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"When we tested this new name, the thing that we got back from our 18-to-34 techno-savvy crowd, which is quite a lot of our audience, is actually this is how you'd text it," Mr. Howe said. "It made us feel much cooler, much more cutting-edge, much more hip, which was kind of bang-on what we wanted to achieve communication-wise."

Umm, okay. I'm not sure that rebranding is the best answer to a network's "best year in history." But they seem awfully confident about it.

Pure Runway Gold

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I could watch Project Runway for the rest of my life, and I'm not sure I would ever see a scene as simultaneously hilarious and cringeworthy as Kenley trying to explain to Tim Gunn the hip-hop outfit she was making for Leanne. There's just no way that that was going to work. None.

1. Less than 2 hours waiting in terminal
2. Seats wide enough to accomodate typists whose arms don't originate in their rib cages
3. Tray tables capable of holding more than 1.6 lbs.
4. Leg room enough to lower said trays
5. Outlets, outlets, outlets
6. Sad bags of peanuts replaced with free office supplies
7. Spill-proof beverages
8. Replace in-flight advert-zine with copies of Getting Things Done or bound archives of 43 Folders
9. Merlin Mann is my co-pilot
10. Enough with the stupid commercials

A shadow of doubt?

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Yes, I must admit that being down 2-0 has somewhat affected my personal conviction that the Cubs will win the World Series this year.

Yes, I must admit that I thought that Hung would win, even despite all the transparently mercenary bullshit about soul and love he was trotting out during his in-game interviews. And I must admit as a corollary that Dale appeared to be a better chef than I was ever capable of crediting. But I have to ask: what chef, knowing that the final is in Aspen, doesn't understand that cooking is different at high altitudes? In a competition for 100K, that's a detail that I wouldn't expect a top chef to overlook.

Yes, I must admit that Pushing Daisies will either be a really intriguing show (Seuss noir) or another in a long line of half-season DVDs added to my collection.

Yes, I must admit that that is all I've got today.

You have to understand that, for whatever reason, I think of NBC as my "home" channel. When I go back to Iowa to visit, we still watch the NBC affiliate for local news. KWQC cares for me, after all.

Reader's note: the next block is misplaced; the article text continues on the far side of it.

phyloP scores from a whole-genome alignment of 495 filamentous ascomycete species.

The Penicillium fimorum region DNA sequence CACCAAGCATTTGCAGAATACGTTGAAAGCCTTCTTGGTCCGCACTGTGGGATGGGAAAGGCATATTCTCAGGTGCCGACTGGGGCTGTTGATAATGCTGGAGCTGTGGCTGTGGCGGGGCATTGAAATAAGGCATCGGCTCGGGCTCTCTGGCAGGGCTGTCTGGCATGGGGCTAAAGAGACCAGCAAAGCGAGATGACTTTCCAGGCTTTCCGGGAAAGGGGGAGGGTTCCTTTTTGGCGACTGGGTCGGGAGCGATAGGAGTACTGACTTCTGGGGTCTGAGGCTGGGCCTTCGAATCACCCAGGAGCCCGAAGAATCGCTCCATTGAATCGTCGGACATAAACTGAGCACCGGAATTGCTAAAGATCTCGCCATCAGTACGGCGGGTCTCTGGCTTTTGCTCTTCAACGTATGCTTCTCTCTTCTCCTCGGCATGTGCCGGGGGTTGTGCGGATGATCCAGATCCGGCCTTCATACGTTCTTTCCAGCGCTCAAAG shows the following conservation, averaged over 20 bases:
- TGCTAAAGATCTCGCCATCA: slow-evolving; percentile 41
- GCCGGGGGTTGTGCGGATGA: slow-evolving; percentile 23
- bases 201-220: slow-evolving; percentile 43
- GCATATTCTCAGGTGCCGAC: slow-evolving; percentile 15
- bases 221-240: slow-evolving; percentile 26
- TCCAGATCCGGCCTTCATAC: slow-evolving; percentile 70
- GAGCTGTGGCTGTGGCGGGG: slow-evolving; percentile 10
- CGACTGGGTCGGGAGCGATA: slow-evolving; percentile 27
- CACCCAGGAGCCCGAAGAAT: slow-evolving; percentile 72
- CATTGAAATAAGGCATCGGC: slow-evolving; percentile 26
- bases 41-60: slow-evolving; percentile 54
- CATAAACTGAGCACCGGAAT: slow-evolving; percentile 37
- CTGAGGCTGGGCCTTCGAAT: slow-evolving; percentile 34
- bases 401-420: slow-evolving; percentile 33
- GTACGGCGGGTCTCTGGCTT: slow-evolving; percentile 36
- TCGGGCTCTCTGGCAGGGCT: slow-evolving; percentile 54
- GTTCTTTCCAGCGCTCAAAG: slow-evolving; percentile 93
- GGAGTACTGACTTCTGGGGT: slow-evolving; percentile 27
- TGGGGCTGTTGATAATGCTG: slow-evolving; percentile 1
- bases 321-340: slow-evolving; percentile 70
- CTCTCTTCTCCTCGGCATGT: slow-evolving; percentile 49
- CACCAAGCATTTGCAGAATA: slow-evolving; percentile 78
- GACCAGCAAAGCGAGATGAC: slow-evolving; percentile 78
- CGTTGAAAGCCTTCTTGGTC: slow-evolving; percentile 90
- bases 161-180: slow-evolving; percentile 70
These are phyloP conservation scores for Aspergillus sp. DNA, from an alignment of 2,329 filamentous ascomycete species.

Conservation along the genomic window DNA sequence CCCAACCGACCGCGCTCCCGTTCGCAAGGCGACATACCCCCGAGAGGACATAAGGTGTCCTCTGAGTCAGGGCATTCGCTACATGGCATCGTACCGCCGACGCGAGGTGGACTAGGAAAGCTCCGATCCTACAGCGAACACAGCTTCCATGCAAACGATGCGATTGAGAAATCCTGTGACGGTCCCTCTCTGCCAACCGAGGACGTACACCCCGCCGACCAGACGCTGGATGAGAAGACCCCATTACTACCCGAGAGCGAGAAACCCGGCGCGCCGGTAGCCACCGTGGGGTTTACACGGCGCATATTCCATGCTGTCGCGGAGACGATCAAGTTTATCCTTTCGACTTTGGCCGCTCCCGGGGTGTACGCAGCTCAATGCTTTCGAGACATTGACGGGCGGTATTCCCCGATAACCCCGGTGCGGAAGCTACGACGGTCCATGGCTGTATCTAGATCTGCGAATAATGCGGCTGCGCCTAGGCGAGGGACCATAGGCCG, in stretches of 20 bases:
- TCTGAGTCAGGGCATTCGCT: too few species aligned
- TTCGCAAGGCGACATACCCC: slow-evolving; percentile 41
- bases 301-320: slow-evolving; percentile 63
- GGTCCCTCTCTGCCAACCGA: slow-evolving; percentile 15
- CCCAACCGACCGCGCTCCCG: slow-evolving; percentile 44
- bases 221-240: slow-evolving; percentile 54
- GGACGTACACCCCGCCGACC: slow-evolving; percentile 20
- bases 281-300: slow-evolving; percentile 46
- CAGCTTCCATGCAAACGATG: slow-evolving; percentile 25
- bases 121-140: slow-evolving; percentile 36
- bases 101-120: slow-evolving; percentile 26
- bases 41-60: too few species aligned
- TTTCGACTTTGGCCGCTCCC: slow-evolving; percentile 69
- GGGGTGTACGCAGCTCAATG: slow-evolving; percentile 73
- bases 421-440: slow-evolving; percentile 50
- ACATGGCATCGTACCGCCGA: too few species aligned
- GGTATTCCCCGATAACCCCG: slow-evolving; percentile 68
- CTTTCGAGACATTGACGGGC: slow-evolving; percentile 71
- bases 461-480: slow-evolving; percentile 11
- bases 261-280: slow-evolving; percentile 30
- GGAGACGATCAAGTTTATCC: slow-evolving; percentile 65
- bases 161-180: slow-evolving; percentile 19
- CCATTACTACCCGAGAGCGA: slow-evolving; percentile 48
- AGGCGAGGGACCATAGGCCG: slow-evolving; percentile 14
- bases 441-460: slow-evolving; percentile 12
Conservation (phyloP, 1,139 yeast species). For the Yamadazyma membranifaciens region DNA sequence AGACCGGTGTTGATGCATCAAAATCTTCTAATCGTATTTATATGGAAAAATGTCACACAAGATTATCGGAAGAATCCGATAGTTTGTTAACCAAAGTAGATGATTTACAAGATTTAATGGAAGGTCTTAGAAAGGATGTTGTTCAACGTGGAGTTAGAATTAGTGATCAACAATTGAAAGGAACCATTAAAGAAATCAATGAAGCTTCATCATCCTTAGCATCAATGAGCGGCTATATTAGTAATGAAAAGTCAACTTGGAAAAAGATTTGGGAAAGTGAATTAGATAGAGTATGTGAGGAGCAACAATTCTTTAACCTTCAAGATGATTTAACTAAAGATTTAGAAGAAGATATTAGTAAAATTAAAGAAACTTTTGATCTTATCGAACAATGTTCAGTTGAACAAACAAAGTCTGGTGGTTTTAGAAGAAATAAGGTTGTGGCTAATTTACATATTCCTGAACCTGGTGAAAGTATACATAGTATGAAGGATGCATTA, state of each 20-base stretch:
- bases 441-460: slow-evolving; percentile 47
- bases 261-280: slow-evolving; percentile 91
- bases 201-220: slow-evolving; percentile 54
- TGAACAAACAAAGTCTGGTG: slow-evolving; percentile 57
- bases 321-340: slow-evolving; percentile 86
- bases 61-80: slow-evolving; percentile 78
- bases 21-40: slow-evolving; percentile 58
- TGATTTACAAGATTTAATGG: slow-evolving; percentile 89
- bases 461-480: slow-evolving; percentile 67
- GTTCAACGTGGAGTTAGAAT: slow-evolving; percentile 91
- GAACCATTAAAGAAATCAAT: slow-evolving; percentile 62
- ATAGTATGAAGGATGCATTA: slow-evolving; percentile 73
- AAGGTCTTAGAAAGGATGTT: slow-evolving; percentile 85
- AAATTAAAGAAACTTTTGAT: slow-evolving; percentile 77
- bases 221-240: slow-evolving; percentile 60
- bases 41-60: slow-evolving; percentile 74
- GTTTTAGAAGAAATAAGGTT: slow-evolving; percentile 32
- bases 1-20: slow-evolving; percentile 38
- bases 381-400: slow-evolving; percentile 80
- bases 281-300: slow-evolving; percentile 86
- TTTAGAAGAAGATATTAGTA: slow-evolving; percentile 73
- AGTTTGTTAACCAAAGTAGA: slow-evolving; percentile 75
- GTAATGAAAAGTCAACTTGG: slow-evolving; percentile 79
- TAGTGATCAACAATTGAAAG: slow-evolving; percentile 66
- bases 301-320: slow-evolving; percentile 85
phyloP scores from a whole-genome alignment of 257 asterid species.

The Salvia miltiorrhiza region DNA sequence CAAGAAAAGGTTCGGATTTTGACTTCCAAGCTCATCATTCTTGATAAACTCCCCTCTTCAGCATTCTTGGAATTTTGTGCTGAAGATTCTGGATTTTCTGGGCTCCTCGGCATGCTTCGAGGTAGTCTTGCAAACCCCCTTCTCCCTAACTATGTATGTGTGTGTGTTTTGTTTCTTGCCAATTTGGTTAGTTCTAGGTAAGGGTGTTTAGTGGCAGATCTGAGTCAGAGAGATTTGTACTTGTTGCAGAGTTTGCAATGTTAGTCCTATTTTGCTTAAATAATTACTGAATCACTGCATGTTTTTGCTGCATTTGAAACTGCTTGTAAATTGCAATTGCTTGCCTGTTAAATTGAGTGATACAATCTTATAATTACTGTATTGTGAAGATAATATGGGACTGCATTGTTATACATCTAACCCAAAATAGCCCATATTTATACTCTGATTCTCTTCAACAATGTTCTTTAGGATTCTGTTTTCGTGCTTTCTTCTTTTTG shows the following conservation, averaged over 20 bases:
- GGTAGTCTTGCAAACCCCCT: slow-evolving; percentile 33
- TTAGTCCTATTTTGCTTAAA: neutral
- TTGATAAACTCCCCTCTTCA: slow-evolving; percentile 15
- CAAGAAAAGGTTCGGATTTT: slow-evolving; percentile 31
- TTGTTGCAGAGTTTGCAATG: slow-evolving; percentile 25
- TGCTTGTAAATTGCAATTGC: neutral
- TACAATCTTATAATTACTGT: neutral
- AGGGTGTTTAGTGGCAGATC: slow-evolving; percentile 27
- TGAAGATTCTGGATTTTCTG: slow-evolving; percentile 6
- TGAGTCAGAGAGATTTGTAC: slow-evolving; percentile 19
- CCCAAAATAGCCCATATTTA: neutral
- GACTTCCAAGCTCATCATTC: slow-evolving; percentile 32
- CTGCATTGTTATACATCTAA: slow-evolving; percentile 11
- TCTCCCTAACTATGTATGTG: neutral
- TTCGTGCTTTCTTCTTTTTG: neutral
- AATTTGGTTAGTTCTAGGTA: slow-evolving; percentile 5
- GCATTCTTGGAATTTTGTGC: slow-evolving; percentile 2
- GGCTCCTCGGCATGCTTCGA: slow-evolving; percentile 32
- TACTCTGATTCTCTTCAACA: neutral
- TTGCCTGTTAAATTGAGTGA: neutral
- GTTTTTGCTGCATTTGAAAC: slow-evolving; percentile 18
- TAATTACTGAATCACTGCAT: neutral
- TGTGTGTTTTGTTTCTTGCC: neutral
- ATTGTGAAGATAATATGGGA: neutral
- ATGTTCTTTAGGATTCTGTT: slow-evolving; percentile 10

Anyhow, I don't know that they're necessarily any denser when it comes to dealing with cable and net than the other biggies, but I seem to notice it more quickly. And so, when they do something right, it's only fair that I point that out too. To my surprise this week, I discovered that the pilots for all of NBC's new fall shows were being offered for free on one of our OnDemand channels. So I've already seen the first episodes of Bionic Woman, Chuck, and Life, and I'll probably give Journeyman a try this weekend.

The only one I was guaranteed to watch was BW, which is done by the same folks who brought us the BSG reboot, but after having seen the others, I might give one or two of them a try as well. And that's how it's supposed to work, I think.

So long, Miami

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I neglected to mention last week that I had a Top Chef dream. I don't remember much of it anymore, except to note that I was a Season 3 contestant, but somehow got bailed out of totally misunderstanding a challenge by Season 2's Elia.

Anyhow, my top picks keep losing. At the beginning of the season, if I had had to pick who I thought would make it to the final 4, I would have chosen CJ, Tre, Lia, and Hung. And as I mentioned to Derek today, if you gave me Tre, Lia, and CJ, I'd put that team up against any combo of the folk who are left.